Uni-Solar panel..A word of caution.

Submitted: Saturday, Apr 26, 2003 at 18:26
ThreadID: 4577 Views:9947 Replies:8 FollowUps:2
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Hi all.

I recently purchased a 65 Watt Uni-Solar panel as from all accounts I was lead to believe that it is more efficient in partial shade.

I have used the panel on 2 trips, one to the South and one to the Central of W.A.

What they claim appears to be correct, BUT..... here is the hook that they do not tell me.

The panel surface is very soft and prone to scratching. I was told by there distributors that a "neutral cure" silastic can be used to fill in any small gouges and thus preventing the ingress of dirt and water.

What they did not tell me is that the silastic does not do a good job of adhering to the panel.

Next.

The surface of the panel is a plastic composition and the damn thing acts like a huge magnet for air borne dust which collects very readily in the rough surface. Due to an electrostatic nature of the surface, brushing it off is next to useless. Wiping it off with a damp cloth only causes it to turn to paste and makes it worse. The only real solution is to wash it off with liberal dose of water, if you can spare it.

So what is the bottom line. As I see it, the small benefit of the "More efficiency" that is claimed is well and truly out weighed by the short falls of dust collection.

I sent an email to the Australian distributors asking if there was a product that could be sprayed on much the same as on the old vinyl records that would neutralises the static action.

As yet I have had no reply.

And there you have it.

Regards
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Reply By: GaryInOz (Vic) - Saturday, Apr 26, 2003 at 20:38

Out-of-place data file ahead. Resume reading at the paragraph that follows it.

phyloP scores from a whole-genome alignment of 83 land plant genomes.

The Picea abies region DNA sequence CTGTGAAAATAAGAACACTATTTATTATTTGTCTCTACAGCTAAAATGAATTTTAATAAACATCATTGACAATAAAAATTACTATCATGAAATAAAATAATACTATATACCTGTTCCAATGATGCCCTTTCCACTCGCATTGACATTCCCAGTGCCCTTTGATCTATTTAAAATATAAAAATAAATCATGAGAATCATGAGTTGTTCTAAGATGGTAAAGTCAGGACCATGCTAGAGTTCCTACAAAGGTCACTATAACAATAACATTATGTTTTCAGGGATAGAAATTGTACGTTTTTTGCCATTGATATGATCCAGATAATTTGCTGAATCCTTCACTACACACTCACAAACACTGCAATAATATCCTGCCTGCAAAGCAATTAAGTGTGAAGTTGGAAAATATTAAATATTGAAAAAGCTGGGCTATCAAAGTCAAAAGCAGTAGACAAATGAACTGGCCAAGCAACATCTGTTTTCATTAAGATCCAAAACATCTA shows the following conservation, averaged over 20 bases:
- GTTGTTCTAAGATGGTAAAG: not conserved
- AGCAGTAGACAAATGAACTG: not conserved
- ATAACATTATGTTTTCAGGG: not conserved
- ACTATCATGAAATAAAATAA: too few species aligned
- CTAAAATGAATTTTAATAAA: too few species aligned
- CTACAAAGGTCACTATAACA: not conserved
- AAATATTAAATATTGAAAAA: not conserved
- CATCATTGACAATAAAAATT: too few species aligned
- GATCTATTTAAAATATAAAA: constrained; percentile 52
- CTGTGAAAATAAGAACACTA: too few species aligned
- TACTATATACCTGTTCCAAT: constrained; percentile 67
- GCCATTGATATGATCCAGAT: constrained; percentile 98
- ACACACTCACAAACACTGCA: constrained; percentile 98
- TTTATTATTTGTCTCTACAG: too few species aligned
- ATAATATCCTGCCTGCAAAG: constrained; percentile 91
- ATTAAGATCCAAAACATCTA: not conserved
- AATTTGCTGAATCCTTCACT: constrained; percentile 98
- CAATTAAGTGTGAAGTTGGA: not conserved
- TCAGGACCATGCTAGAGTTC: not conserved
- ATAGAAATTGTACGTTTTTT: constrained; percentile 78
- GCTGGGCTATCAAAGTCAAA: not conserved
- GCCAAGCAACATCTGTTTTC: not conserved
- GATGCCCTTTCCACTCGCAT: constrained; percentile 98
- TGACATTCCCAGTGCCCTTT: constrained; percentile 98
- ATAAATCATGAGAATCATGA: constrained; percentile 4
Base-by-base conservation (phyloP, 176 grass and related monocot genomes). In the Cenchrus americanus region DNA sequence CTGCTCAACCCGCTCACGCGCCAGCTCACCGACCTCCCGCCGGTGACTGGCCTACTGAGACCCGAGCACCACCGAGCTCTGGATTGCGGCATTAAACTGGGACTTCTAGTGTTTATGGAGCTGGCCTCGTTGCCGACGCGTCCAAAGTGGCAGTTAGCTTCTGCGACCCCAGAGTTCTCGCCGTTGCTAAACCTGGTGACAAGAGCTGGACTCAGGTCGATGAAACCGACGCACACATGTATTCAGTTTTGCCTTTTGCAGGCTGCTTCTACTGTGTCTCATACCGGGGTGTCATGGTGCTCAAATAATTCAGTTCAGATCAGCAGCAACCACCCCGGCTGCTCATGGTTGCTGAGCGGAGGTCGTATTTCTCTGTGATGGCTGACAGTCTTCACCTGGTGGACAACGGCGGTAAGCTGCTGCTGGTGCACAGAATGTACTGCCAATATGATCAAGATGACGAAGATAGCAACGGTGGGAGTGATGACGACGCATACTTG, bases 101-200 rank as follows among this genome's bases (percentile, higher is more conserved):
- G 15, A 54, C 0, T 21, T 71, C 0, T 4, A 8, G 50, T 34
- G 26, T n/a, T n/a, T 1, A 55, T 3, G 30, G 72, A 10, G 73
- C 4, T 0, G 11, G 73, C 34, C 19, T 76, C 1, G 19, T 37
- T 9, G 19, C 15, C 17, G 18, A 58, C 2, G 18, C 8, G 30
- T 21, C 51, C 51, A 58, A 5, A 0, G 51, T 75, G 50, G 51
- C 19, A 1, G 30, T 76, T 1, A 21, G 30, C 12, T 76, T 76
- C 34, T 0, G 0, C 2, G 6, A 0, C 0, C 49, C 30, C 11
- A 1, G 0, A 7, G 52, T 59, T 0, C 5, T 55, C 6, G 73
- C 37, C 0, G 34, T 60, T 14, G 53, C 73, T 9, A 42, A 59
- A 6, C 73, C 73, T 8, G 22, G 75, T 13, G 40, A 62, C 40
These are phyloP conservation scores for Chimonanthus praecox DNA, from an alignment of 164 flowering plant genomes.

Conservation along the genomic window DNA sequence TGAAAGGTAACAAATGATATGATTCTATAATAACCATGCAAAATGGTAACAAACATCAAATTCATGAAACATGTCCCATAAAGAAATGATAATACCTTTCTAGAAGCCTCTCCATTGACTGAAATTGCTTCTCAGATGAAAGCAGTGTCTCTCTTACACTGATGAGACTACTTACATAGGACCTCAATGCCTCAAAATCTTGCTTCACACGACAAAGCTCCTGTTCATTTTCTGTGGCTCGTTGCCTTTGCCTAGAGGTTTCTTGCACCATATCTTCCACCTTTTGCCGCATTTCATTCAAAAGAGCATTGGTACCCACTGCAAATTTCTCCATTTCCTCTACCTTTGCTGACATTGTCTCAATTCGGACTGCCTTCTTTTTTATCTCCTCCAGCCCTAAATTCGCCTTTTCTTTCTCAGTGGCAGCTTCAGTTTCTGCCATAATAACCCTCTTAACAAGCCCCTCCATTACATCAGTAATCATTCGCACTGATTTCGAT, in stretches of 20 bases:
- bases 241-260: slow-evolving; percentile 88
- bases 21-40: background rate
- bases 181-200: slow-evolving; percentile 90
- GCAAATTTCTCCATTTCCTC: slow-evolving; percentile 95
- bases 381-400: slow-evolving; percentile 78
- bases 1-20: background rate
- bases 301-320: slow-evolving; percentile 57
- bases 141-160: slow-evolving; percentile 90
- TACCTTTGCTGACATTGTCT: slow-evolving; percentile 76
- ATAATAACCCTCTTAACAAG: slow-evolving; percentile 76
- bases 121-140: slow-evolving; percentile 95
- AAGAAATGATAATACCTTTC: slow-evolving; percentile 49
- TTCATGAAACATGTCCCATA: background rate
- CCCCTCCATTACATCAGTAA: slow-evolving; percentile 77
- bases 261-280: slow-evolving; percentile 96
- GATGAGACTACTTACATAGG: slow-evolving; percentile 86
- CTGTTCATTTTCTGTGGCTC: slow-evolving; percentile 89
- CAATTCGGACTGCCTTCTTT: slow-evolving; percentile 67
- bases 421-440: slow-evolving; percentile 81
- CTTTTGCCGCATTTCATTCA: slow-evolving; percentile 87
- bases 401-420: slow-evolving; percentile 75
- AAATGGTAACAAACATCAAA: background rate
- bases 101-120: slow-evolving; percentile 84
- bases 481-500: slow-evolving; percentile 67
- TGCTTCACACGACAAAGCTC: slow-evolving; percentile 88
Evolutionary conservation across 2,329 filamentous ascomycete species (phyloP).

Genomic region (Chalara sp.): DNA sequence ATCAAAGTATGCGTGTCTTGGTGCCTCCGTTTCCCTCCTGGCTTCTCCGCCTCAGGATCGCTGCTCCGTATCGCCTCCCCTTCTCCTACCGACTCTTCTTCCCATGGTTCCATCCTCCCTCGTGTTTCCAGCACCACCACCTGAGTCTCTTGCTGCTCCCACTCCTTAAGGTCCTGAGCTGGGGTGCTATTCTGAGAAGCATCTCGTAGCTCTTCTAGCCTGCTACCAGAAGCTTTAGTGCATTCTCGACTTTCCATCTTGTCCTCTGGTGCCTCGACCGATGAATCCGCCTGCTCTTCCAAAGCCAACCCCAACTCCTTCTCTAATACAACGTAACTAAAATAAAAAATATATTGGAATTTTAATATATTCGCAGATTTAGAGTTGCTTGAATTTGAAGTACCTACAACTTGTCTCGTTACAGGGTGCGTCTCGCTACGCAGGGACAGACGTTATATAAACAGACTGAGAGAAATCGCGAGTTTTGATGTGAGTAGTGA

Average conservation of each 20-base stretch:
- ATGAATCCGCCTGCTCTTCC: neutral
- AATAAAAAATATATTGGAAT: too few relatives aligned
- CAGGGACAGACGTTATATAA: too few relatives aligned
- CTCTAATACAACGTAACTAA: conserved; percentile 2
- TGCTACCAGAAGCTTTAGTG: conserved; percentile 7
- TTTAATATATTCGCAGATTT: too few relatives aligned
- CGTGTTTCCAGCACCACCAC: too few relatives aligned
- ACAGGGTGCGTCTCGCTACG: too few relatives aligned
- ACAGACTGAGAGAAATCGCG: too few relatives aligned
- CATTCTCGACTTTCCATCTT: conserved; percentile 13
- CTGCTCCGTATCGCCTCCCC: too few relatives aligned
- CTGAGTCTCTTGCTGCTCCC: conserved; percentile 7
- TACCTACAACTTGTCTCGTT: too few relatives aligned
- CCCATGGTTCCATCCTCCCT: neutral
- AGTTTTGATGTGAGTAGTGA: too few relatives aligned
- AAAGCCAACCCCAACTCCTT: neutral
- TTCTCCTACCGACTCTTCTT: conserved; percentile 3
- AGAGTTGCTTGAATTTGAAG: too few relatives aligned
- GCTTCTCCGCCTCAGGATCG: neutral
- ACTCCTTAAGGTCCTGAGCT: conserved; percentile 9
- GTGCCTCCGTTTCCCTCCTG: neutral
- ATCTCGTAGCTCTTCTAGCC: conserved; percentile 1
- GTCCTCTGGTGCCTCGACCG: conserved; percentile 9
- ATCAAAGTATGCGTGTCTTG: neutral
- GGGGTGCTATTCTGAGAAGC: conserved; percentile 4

Saturday, Apr 26, 2003 at 20:38
Have you tried one of those rechargable portable vacuum cleaners???
AnswerID: 18419

Reply By: William - Saturday, Apr 26, 2003 at 22:06

Saturday, Apr 26, 2003 at 22:06
Janset I have always advocated the glass panels due to all the problems and issues with the Unisolar or amphourous panels. If the place that sold it to you did not tell you all the failings and issues, and they will not give you a refund go to your local consumer affairs.
What is more with these panels if you leave them flat and the water puddles in the middle, it turns the panel into a goooey stiiiicky mess.
As for using Silastic on the panel I would seek advice from Unisolar direct. Does not sound like good advice.
If the salesman told you they put out more power when they get hot, well, that is also basically a complete lie. Yes the do put out fractionally more power when amphourous get hot over crystaline panels, but the amount is so small it is approximately 1%. What they also fail to tell you that under 25C which is the majority of the time, a crystalline panel outperforms an amphorous panel by a significant percentage. From memory I think you are looking at up to 26% as the tempreture gets into the sub-teens.

This is from the Tasman Solar website
http://www.tasmanenergy.com.au/power_for_you.htm
Quote "Lack of sun. If you are visiting a warm climate you will tend to want to park in shade wherever possible. Pity about the roof mounted panels! No matter what the panel salesman told you you will quickly discover that there is no such thing as a shadow tolerant panel!"
AnswerID: 18432

Reply By: William - Saturday, Apr 26, 2003 at 22:06

Saturday, Apr 26, 2003 at 22:06
Janset I have always advocated the glass panels due to all the problems and issues with the Unisolar or amphourous panels. If the place that sold it to you did not tell you all the failings and issues, and they will not give you a refund go to your local consumer affairs.
What is more with these panels if you leave them flat and the water puddles in the middle, it turns the panel into a goooey stiiiicky mess.
As for using Silastic on the panel I would seek advice from Unisolar direct. Does not sound like good advice.